Companies are subdivided by industry or sector. A sector is a large section of the economy, such as industrial companies, utility companies or financial companies. Industries, which are more numerous, are part of a specific sector. For example, banks are an industry within the financial sector.
Part of creating and maintaining a strong stock portfolio is evaluating which sectors and industries to invest in at any given time. Having made that decision, you should always evaluate individual companies within a sector or industry you've identified to focus on the ones that seem to be the best investment choices to help you achieve your goals.
Defensive and Cyclical
Stocks can also be subdivided into defensive and cyclical stocks, depending on the way their profits, and their stock prices, tend to respond to the relative strength or weakness of the economy as a whole.
Defensive stocks are in industries that offer products and services that people need, regardless of how well the overall economy is doing. For example, most people, even in hard times, will continue filling their medical prescriptions, using electricity and buying groceries. The continuing demand for these necessities can keep certain industries strong even during a weak economic cycle.
In contrast, some industries, such as travel and luxury goods, are very sensitive to economic ups and downs. The stock of companies in these industries, known as cyclicals, might suffer decreased profits and tend to lose market value in times of economic hardship as people try to cut down on unnecessary expenses. But their share prices can rebound sharply when the economy gains strength, people have more discretionary income to spend and their profits rise enough to create renewed investor interest. Thus, their stock price generally tracks with economic cycles.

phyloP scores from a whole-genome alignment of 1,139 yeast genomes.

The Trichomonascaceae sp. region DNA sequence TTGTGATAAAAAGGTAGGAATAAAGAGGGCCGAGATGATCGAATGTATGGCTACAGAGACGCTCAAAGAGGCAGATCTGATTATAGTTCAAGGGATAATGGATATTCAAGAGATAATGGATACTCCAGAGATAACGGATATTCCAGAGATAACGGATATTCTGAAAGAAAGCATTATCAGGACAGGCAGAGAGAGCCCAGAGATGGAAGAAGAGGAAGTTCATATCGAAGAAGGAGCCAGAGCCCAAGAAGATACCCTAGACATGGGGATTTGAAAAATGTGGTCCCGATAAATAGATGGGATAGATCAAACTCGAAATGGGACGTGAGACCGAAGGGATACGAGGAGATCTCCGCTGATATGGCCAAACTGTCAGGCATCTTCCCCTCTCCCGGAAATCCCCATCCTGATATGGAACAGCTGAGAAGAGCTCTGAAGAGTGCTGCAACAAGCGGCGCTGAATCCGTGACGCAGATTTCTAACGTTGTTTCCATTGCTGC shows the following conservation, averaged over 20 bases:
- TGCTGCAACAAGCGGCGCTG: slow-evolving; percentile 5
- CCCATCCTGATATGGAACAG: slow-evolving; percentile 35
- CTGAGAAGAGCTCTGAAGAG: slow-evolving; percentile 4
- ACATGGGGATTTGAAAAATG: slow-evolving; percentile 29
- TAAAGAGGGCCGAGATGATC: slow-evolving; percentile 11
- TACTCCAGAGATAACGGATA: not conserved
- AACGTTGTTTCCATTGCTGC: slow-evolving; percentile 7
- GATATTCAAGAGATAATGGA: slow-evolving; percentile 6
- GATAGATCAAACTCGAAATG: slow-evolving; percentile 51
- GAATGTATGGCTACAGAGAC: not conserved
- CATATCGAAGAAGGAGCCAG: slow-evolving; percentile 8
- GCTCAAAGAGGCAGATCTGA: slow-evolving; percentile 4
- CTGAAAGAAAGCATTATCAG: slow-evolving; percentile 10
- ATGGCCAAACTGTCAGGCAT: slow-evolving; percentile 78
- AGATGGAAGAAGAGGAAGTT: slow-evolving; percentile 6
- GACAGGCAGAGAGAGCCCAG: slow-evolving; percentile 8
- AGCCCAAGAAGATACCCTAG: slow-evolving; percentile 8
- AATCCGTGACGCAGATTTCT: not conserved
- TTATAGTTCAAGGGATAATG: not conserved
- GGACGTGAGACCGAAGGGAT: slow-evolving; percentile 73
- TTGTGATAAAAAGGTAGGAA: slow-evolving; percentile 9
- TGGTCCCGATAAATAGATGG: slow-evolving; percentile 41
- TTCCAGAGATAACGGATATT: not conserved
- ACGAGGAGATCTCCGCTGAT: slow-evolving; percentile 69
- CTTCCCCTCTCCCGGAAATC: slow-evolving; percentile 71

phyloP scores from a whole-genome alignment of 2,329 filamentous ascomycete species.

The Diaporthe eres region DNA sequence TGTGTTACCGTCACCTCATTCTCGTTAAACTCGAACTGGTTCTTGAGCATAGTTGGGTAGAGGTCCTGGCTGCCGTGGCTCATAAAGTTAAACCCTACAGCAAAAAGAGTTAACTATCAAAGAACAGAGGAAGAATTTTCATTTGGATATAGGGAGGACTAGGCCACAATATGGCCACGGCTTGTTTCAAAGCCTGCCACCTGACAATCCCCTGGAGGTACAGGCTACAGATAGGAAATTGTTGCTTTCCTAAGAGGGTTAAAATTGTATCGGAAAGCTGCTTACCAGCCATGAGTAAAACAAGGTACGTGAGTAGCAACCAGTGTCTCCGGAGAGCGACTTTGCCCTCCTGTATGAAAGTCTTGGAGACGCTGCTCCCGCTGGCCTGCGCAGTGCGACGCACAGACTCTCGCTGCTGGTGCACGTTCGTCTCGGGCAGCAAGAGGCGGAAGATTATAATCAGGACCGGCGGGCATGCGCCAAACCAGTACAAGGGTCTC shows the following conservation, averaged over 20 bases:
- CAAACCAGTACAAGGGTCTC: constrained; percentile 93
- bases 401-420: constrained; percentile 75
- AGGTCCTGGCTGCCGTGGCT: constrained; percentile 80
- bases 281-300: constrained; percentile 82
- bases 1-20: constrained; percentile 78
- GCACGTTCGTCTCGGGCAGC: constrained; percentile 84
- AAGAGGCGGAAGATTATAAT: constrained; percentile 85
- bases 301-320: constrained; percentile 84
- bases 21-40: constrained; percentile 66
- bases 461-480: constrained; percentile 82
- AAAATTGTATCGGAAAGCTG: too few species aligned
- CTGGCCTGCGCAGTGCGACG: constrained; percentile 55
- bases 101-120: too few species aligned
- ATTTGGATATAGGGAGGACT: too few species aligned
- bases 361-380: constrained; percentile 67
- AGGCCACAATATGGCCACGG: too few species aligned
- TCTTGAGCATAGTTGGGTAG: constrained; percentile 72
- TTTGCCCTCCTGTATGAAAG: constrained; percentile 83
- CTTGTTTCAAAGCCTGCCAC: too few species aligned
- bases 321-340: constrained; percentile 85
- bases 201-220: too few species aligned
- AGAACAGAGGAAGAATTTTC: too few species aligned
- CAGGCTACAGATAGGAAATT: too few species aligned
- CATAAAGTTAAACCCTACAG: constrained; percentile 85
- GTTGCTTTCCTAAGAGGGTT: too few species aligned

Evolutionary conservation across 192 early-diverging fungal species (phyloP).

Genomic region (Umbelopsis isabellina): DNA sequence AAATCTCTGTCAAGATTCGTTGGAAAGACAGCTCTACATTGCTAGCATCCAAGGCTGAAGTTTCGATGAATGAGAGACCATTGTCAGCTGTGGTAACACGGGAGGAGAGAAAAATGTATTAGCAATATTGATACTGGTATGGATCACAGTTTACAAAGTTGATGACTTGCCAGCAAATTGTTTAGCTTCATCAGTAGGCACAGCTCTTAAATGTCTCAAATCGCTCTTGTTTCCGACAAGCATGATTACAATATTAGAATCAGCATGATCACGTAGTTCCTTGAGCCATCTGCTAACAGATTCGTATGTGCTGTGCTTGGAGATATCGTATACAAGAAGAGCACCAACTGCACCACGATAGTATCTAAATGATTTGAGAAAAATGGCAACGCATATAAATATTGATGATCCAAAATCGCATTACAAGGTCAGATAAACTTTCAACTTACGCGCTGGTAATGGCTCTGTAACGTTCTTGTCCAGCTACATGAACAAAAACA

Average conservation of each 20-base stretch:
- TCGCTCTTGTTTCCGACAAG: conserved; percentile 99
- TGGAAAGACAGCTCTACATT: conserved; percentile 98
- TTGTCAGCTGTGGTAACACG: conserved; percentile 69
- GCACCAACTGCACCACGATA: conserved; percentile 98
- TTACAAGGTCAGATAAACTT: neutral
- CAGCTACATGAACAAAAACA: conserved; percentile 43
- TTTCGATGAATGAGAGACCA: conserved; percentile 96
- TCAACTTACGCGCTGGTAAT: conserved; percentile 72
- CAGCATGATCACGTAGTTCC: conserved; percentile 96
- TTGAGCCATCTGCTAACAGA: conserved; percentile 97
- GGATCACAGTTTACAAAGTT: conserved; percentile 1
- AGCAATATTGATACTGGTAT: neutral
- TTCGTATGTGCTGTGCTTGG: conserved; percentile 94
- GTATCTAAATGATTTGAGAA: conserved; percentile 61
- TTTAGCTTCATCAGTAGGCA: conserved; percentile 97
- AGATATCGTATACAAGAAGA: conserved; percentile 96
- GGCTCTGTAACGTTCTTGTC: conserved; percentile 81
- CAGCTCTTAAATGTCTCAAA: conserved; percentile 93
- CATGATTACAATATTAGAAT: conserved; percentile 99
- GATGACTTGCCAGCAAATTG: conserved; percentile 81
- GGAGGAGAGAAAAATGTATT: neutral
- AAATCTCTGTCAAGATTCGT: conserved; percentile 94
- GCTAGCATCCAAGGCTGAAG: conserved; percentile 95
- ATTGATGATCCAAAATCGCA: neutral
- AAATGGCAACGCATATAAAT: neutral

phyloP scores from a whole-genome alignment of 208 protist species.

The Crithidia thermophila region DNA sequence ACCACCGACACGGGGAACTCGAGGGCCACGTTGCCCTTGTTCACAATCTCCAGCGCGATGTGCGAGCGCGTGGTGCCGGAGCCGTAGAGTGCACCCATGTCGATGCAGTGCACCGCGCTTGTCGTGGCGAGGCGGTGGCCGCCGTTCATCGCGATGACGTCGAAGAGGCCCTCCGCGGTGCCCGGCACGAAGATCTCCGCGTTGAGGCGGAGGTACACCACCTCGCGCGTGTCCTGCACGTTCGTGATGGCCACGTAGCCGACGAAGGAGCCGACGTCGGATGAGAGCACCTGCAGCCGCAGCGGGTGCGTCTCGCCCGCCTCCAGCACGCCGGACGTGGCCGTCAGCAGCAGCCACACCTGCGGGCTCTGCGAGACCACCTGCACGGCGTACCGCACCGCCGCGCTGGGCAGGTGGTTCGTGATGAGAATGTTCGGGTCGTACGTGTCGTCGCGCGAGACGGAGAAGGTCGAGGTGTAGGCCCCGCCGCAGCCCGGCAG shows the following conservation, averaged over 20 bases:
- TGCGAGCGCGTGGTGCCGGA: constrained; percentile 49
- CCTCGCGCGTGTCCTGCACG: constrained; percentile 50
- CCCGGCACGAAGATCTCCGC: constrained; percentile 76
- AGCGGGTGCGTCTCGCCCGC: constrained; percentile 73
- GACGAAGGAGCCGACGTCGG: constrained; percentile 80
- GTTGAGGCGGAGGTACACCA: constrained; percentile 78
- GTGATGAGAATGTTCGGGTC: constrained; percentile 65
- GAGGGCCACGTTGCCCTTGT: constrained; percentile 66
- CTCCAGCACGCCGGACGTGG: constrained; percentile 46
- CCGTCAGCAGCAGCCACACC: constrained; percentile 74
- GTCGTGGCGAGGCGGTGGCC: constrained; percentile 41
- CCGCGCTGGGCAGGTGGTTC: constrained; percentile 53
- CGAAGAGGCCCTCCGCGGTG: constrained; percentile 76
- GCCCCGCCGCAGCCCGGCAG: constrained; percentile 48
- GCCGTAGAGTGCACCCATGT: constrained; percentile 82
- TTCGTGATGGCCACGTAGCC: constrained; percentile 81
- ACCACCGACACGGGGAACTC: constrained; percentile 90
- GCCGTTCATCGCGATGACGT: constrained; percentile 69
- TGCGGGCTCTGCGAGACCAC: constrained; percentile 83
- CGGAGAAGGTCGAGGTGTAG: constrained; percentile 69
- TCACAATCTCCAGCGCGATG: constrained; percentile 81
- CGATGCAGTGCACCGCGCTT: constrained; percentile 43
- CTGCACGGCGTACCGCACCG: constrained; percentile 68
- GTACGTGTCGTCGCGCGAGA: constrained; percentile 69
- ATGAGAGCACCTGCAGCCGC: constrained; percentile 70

Growth and Value
A common investment strategy for picking stocks is to focus on either growth or value stocks, or to seek a mixture of the two since their returns tend to follow a cycle of strength and weakness.
Growth stocks, as the name implies, are issued by companies that are expanding, sometimes quite quickly, but in other cases over a longer period of time. Typically, these are young companies in fairly new industries that are rapidly expanding.
Growth stocks aren't always new companies, though. They can also be companies that have been around for some time but are poised for expansion—perhaps because of technological advances, a shift in strategy, movement into new markets, acquisitions or other factors.
When a growth stock investment provides a positive return, it's usually because the stock price moved up from where the investor originally bought it—and not because of dividends. Most growth stock companies tend to plow gains directly back into the company rather than pay dividends.
Value stocks, in contrast, are investments selling at what seem to be low prices given their history and market share. If you buy a value stock, it's because you believe that it's worth more than its current price. Of course, it's also possible that investors are avoiding a company and its stock for good reasons and that the price is a fairer reflection of its value than you think.
If you deliberately buy stocks that are out of fashion and sell stocks that other investors are buying—in other words, you invest against the prevailing opinion—you're considered a contrarian investor. Contrarian investing requires considerable experience and a strong tolerance for risk, since it may involve buying the stocks of companies that are in trouble and selling stocks of companies that other investors are favoring. Being a contrarian also takes patience since the turnaround you expect may take a long time.